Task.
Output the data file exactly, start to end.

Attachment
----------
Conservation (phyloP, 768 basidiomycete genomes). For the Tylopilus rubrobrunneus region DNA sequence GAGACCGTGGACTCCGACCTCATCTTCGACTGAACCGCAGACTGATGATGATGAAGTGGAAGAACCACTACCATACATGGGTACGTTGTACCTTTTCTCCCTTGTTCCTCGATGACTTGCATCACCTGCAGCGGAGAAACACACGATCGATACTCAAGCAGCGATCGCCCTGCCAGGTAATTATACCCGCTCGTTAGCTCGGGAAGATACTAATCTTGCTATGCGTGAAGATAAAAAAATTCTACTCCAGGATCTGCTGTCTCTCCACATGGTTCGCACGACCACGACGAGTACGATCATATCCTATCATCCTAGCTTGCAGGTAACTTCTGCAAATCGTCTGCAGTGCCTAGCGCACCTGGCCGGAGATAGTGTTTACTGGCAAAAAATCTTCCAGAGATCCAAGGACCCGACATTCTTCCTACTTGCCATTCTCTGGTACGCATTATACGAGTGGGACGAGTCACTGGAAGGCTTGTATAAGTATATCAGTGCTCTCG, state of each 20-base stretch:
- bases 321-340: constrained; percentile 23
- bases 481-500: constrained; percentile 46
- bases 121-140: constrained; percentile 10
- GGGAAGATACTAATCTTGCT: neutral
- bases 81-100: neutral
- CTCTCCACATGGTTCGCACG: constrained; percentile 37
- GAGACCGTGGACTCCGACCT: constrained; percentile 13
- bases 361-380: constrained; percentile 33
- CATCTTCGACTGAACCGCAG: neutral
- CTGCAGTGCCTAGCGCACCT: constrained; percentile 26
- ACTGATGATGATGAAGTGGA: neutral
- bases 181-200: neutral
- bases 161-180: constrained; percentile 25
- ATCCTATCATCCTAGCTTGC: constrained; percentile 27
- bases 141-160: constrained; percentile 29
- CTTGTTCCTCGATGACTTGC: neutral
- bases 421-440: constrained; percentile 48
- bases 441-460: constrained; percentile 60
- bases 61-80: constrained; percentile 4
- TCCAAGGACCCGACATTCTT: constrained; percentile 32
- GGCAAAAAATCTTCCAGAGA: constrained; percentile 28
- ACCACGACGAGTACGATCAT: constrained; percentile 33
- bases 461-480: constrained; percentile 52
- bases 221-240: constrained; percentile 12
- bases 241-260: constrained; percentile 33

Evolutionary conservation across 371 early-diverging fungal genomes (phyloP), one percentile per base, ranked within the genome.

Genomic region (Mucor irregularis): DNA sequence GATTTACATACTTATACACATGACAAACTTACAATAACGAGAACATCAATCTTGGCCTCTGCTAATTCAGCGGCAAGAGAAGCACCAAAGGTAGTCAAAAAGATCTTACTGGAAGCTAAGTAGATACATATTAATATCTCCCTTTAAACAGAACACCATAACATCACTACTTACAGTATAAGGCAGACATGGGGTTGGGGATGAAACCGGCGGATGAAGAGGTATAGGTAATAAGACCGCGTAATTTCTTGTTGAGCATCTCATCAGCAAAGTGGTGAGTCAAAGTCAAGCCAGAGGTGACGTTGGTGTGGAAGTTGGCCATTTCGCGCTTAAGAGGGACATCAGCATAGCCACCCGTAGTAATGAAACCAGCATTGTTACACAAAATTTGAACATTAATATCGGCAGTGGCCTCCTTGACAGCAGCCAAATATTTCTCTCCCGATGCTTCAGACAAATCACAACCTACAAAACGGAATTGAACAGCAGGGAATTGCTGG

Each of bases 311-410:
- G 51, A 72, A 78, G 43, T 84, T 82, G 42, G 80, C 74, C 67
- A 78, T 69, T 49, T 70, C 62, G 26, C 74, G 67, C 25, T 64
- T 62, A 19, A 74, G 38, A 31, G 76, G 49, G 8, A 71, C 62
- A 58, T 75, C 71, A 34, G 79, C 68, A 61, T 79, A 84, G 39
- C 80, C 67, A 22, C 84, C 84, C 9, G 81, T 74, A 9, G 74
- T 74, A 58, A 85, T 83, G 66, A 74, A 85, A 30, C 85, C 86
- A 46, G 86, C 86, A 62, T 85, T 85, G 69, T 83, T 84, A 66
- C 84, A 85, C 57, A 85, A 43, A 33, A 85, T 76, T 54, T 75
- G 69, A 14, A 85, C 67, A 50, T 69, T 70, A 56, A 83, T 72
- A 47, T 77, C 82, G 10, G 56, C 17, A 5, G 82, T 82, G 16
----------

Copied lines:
Conservation (phyloP, 768 basidiomycete genomes). For the Tylopilus rubrobrunneus region DNA sequence GAGACCGTGGACTCCGACCTCATCTTCGACTGAACCGCAGACTGATGATGATGAAGTGGAAGAACCACTACCATACATGGGTACGTTGTACCTTTTCTCCCTTGTTCCTCGATGACTTGCATCACCTGCAGCGGAGAAACACACGATCGATACTCAAGCAGCGATCGCCCTGCCAGGTAATTATACCCGCTCGTTAGCTCGGGAAGATACTAATCTTGCTATGCGTGAAGATAAAAAAATTCTACTCCAGGATCTGCTGTCTCTCCACATGGTTCGCACGACCACGACGAGTACGATCATATCCTATCATCCTAGCTTGCAGGTAACTTCTGCAAATCGTCTGCAGTGCCTAGCGCACCTGGCCGGAGATAGTGTTTACTGGCAAAAAATCTTCCAGAGATCCAAGGACCCGACATTCTTCCTACTTGCCATTCTCTGGTACGCATTATACGAGTGGGACGAGTCACTGGAAGGCTTGTATAAGTATATCAGTGCTCTCG, state of each 20-base stretch:
- bases 321-340: constrained; percentile 23
- bases 481-500: constrained; percentile 46
- bases 121-140: constrained; percentile 10
- GGGAAGATACTAATCTTGCT: neutral
- bases 81-100: neutral
- CTCTCCACATGGTTCGCACG: constrained; percentile 37
- GAGACCGTGGACTCCGACCT: constrained; percentile 13
- bases 361-380: constrained; percentile 33
- CATCTTCGACTGAACCGCAG: neutral
- CTGCAGTGCCTAGCGCACCT: constrained; percentile 26
- ACTGATGATGATGAAGTGGA: neutral
- bases 181-200: neutral
- bases 161-180: constrained; percentile 25
- ATCCTATCATCCTAGCTTGC: constrained; percentile 27
- bases 141-160: constrained; percentile 29
- CTTGTTCCTCGATGACTTGC: neutral
- bases 421-440: constrained; percentile 48
- bases 441-460: constrained; percentile 60
- bases 61-80: constrained; percentile 4
- TCCAAGGACCCGACATTCTT: constrained; percentile 32
- GGCAAAAAATCTTCCAGAGA: constrained; percentile 28
- ACCACGACGAGTACGATCAT: constrained; percentile 33
- bases 461-480: constrained; percentile 52
- bases 221-240: constrained; percentile 12
- bases 241-260: constrained; percentile 33

Evolutionary conservation across 371 early-diverging fungal genomes (phyloP), one percentile per base, ranked within the genome.

Genomic region (Mucor irregularis): DNA sequence GATTTACATACTTATACACATGACAAACTTACAATAACGAGAACATCAATCTTGGCCTCTGCTAATTCAGCGGCAAGAGAAGCACCAAAGGTAGTCAAAAAGATCTTACTGGAAGCTAAGTAGATACATATTAATATCTCCCTTTAAACAGAACACCATAACATCACTACTTACAGTATAAGGCAGACATGGGGTTGGGGATGAAACCGGCGGATGAAGAGGTATAGGTAATAAGACCGCGTAATTTCTTGTTGAGCATCTCATCAGCAAAGTGGTGAGTCAAAGTCAAGCCAGAGGTGACGTTGGTGTGGAAGTTGGCCATTTCGCGCTTAAGAGGGACATCAGCATAGCCACCCGTAGTAATGAAACCAGCATTGTTACACAAAATTTGAACATTAATATCGGCAGTGGCCTCCTTGACAGCAGCCAAATATTTCTCTCCCGATGCTTCAGACAAATCACAACCTACAAAACGGAATTGAACAGCAGGGAATTGCTGG

Each of bases 311-410:
- G 51, A 72, A 78, G 43, T 84, T 82, G 42, G 80, C 74, C 67
- A 78, T 69, T 49, T 70, C 62, G 26, C 74, G 67, C 25, T 64
- T 62, A 19, A 74, G 38, A 31, G 76, G 49, G 8, A 71, C 62
- A 58, T 75, C 71, A 34, G 79, C 68, A 61, T 79, A 84, G 39
- C 80, C 67, A 22, C 84, C 84, C 9, G 81, T 74, A 9, G 74
- T 74, A 58, A 85, T 83, G 66, A 74, A 85, A 30, C 85, C 86
- A 46, G 86, C 86, A 62, T 85, T 85, G 69, T 83, T 84, A 66
- C 84, A 85, C 57, A 85, A 43, A 33, A 85, T 76, T 54, T 75
- G 69, A 14, A 85, C 67, A 50, T 69, T 70, A 56, A 83, T 72
- A 47, T 77, C 82, G 10, G 56, C 17, A 5, G 82, T 82, G 16